An undoubtedly important addition to any photographer’s kit is a 135mm prime lens. While 135mm is a little less common than prime lenses in the holy trinity (35mm, 50mm & 85mm), it’s one of my all-time favourite focal lengths. It lends itself perfectly to all different types of photography from portraiture, car, product, and landscape photography.
The Canon FD 135mm f/2.8 is very sharp in the center when wide open at f/2.8, stopping down to f/4 makes the center excellent. The sharpness continues into the midframe and well into the corners. Stopping down to f/5.6-8 leaves very little to be unsatisfied with which helps this lens excel in all areas of photography as previously mentioned.
Sharpest Vintage Telephoto Zoom Lens
5. Nikkor 180mm f/2.8 ED AI-s Lens
As someone who’s not used many Nikon cameras and lenses, it’s rarer for me to include them in this type of list, but the Nikkor 180mm f/2.8 could not be ignored. This superb lens is often touted among Nikon’s sharpest lenses of all time. Its super-sharp brilliance is even evident in modern-day cameras that boast over 50 megapixels where sharpness can be judged to the extreme. As a bonus, this lens is ultrasharp from corner to corner even wide-open at f/2.8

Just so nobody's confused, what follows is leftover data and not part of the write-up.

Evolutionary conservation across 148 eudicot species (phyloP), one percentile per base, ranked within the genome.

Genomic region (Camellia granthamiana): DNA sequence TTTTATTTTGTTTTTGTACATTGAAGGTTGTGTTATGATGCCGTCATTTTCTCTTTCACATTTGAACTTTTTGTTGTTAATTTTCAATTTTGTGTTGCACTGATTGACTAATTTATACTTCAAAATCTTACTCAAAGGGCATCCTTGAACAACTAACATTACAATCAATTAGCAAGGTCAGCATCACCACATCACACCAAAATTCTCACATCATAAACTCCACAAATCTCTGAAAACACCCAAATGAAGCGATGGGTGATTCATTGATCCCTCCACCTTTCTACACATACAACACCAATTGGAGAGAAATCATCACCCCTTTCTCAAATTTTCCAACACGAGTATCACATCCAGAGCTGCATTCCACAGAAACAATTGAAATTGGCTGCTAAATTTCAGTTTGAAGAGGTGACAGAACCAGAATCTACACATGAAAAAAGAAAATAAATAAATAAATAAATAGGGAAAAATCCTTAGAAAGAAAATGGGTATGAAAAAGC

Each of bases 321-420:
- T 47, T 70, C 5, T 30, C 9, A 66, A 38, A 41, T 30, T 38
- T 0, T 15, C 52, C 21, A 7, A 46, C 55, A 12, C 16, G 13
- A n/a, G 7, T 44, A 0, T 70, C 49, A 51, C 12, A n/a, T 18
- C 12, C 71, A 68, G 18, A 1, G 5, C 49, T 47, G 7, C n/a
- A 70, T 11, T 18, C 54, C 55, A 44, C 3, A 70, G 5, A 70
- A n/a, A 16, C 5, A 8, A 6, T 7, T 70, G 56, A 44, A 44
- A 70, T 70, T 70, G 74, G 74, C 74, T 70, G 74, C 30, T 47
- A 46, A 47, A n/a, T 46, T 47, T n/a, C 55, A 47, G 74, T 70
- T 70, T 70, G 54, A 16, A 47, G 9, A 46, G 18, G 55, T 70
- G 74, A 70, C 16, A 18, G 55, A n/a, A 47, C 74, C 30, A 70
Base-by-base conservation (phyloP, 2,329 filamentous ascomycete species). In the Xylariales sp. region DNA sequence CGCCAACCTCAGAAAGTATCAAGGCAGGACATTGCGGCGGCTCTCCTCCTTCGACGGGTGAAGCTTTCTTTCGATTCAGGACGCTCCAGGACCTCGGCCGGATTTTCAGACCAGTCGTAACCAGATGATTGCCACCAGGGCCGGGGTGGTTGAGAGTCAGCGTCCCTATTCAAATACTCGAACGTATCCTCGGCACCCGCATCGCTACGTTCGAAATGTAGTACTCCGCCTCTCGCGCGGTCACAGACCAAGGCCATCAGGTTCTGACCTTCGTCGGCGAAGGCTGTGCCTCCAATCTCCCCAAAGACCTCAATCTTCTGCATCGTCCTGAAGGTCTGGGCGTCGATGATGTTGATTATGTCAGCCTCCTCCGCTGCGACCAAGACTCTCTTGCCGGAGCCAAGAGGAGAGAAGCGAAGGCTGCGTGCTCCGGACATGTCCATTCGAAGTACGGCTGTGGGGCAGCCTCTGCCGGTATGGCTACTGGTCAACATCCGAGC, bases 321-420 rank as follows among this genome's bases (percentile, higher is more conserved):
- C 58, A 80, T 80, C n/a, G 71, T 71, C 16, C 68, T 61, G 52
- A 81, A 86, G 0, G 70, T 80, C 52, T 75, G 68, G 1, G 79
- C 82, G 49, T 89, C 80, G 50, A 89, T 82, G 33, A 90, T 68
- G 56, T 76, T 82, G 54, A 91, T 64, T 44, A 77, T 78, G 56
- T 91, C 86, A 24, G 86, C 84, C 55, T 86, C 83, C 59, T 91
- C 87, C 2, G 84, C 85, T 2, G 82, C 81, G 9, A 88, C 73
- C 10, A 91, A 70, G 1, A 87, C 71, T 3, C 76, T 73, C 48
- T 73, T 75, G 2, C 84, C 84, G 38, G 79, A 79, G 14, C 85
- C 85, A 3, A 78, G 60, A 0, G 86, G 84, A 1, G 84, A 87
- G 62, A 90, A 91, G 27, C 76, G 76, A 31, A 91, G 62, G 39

Sharpest Vintage Macro Lens
An often question that comes up is what is the sharpest vintage macro lens? Macro lenses are likely one of the most important types of lenses to have tack sharp to capture as much detail as possible.
6. Leica 100mm APO-Macro-Elmarit-R f/2.8
You’re probably familiar with the Leica brand for being a legendary and expensive camera brand, but that’s not without its merit. They produced some of the best camera gear in history, and that includes some remarkable sharp lenses. The Leica R 100mm APO Macro is one of the sharpest vintage macro lenses.
While this is not an inexpensive lens, with prices ranging from $2,000 – $4,000 for a good copy of the lens, it’s possibly worth every penny to the right buyer.
Color rendition is very natural and accurate and as expected on par with any Leica R lens with the APO designation. Its usage is great in all sorts of applications from macro, product photography and portrait photography. The minimum focusing distance is 45 cm which produces 1:2 magnification. With the ELPRO adapter, you can go down to 30 cm and have a 1:1 reproduction of the object.
Let me know what your favourite sharp vintage lens is!